Let's look it up: important, significant, momentous, far-reaching, serious.

Yep, that's it.

As a registered independent who has voted for both Democrats and Republicans -- and who happens to believe that the political parties have far too much power and sometimes place party above country -- I cannot remember a more consequential presidential election.

So, hey, let's all get engaged this time, pay attention, listen to Donald Trump and Hillary Clinton, inform ourselves, ultimately make our choices and cast a vote.

Can't remember when there has been more at stake when you consider this decision is locked down for four years.

This is not a year to just let those who choose not to vote for whatever reason effectively determine who's going to be the next president just because they did not show up.

It's a particularly volatile election year with polling numbers beginning to look like an irregular heart beat and battleground states growing in number.

Clinton will come to Omaha on Monday not to visit a battleground state, but to campaign in a battleground congressional district while also planting her flag in a crimson state with media coverage bleeding across the river into Iowa, a battleground state. Lots of check marks.

That congressional district vote is an Electoral College rarity existing only in Nebraska and Maine.

You can be quite certain Clinton would not be campaigning in Nebraska if the 2016 Legislature had approved the latest effort to return the state to a winner-take-all electoral vote system. That legislative bill had majority support, but was trapped when supporters fell one vote short of freeing it from a filibuster.

Clinton's appearance in Omaha conceivably could lure Trump to come here later, but a stop by Republican vice presidential nominee Mike Pence might be more likely.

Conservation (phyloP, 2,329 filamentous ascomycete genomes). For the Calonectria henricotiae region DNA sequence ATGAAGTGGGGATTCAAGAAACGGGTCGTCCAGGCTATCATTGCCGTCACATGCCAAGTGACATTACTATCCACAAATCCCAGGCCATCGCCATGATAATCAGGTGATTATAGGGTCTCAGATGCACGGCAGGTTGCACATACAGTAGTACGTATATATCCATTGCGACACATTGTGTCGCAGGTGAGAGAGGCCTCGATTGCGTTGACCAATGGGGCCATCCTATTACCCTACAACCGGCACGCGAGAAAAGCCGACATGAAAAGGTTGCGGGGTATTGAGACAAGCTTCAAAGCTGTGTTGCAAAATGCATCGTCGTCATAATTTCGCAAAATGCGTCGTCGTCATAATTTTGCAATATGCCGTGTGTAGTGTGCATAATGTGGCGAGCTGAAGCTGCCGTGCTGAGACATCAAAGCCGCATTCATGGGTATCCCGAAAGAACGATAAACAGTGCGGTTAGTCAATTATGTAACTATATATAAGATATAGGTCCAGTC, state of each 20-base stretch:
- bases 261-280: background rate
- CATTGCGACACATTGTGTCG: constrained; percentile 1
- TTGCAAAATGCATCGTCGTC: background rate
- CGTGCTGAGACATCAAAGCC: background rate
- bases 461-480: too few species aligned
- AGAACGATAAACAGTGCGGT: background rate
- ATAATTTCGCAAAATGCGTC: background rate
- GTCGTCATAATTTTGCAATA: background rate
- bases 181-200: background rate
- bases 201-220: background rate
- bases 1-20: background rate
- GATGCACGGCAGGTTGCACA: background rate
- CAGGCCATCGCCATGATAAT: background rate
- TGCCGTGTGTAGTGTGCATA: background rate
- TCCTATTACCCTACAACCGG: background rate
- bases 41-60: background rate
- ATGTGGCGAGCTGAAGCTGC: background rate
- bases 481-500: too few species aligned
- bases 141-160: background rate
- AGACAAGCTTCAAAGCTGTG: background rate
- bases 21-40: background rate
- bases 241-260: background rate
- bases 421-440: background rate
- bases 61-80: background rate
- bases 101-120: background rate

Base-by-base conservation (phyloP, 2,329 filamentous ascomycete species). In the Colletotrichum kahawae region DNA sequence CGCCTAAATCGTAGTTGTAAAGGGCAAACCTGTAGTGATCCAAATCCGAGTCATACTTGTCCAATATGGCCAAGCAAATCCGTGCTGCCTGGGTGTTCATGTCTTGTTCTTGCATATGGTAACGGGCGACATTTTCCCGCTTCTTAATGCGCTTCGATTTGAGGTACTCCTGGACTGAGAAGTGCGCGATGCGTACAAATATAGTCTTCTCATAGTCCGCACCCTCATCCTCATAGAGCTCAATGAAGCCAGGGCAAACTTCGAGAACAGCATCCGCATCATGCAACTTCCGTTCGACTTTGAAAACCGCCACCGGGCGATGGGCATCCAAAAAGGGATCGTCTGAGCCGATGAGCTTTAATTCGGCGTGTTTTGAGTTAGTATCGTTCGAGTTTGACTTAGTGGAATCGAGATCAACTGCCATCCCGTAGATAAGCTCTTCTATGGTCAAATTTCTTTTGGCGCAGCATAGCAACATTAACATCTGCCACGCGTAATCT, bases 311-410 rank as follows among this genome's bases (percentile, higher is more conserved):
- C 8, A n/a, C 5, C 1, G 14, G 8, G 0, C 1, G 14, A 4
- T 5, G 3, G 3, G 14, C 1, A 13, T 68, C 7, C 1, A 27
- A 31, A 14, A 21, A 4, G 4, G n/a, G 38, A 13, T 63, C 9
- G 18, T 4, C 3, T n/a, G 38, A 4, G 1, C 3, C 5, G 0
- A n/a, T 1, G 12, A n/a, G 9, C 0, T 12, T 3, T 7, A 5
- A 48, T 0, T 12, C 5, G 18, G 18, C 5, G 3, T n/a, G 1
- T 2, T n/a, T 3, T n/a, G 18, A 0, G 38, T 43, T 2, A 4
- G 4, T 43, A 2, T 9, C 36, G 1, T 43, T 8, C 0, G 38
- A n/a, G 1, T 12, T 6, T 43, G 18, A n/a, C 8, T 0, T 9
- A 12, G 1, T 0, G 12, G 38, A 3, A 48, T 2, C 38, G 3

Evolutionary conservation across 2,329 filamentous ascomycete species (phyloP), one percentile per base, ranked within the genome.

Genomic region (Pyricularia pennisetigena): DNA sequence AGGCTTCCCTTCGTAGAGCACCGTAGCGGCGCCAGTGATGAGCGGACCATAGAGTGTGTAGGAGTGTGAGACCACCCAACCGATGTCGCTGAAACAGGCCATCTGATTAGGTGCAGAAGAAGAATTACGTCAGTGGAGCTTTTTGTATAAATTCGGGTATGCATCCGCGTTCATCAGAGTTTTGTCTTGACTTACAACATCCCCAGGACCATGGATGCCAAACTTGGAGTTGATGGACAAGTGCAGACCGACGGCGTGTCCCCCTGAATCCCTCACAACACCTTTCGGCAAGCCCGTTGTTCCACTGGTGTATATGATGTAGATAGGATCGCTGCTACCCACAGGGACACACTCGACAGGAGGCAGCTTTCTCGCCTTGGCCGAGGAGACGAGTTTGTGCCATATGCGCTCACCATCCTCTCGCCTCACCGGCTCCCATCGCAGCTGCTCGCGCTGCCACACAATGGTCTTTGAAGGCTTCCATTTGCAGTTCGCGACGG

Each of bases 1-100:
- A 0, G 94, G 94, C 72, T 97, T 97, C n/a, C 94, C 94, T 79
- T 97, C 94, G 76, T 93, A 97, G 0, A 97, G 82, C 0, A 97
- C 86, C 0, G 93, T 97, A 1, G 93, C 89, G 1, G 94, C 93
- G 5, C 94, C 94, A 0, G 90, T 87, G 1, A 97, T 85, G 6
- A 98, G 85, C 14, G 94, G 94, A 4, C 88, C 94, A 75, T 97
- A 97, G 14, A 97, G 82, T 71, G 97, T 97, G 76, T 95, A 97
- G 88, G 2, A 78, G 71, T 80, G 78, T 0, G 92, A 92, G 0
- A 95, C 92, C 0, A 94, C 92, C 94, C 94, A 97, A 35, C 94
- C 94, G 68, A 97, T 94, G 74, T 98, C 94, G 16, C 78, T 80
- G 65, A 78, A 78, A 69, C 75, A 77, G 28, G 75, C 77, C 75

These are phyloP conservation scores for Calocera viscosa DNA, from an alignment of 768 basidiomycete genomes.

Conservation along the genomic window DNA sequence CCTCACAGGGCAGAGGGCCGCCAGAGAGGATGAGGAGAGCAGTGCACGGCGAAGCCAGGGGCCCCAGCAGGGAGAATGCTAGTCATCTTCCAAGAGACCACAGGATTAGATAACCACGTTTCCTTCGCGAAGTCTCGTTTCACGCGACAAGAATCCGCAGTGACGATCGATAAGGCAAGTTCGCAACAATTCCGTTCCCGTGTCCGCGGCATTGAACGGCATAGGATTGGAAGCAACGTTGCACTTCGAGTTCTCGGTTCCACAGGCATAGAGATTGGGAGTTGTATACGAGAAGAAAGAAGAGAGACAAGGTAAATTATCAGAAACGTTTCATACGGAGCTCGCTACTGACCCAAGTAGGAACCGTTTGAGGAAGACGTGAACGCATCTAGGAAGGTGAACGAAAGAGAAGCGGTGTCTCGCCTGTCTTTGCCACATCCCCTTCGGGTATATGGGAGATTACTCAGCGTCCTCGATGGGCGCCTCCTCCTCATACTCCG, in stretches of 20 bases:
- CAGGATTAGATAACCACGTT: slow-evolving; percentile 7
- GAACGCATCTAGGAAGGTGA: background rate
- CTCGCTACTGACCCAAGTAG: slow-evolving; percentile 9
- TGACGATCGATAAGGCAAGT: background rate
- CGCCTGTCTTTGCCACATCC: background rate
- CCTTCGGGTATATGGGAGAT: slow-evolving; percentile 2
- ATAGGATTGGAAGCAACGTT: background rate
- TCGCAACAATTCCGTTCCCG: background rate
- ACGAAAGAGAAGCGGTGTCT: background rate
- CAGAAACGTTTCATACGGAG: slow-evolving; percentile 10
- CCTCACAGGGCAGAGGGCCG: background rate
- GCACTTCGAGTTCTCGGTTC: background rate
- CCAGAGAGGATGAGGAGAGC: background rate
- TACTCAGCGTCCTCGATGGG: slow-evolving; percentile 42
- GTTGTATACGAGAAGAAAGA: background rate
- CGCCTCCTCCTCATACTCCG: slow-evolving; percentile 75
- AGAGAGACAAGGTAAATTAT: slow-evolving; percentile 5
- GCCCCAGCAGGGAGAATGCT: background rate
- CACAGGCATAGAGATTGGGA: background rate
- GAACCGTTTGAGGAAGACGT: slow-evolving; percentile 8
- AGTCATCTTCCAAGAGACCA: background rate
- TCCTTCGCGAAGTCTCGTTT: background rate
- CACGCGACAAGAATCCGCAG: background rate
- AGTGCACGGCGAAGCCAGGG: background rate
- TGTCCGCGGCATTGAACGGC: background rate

Both Lincoln and Omaha clearly are in play, up for grabs in this presidential election.

But Lincoln, which voted for Bill Clinton twice, is sited within a congressional district in which strong Republican support in counties outside the city overwhelms Lincoln's more divided urban vote.

Omaha has sufficient population to be able to overrule the strong Republican vote in portions of Sarpy County that are attached to its congressional district.

So Nebraska remains a dependably red state with two blue dots, only one of which is located in a congressional district that it can dominate.

President Obama won the Omaha district's presidential electoral vote in 2008, but lost it to Mitt Romney in 2012. This year it's up for grabs.

With these two nominees, the upcoming presidential debates are going to provide compelling theater and might attract record audiences. Votes will be locked down -- and probably even changed -- as a result of those performances by Trump and Clinton with their sharply disparate styles and deep disagreements on substance.

The differences between the Republican national convention and the Democratic national convention were stark in terms of content and tone.

Those were two different versions of America in 2016 and beyond.

Expect more of that now, but even more intense and magnified.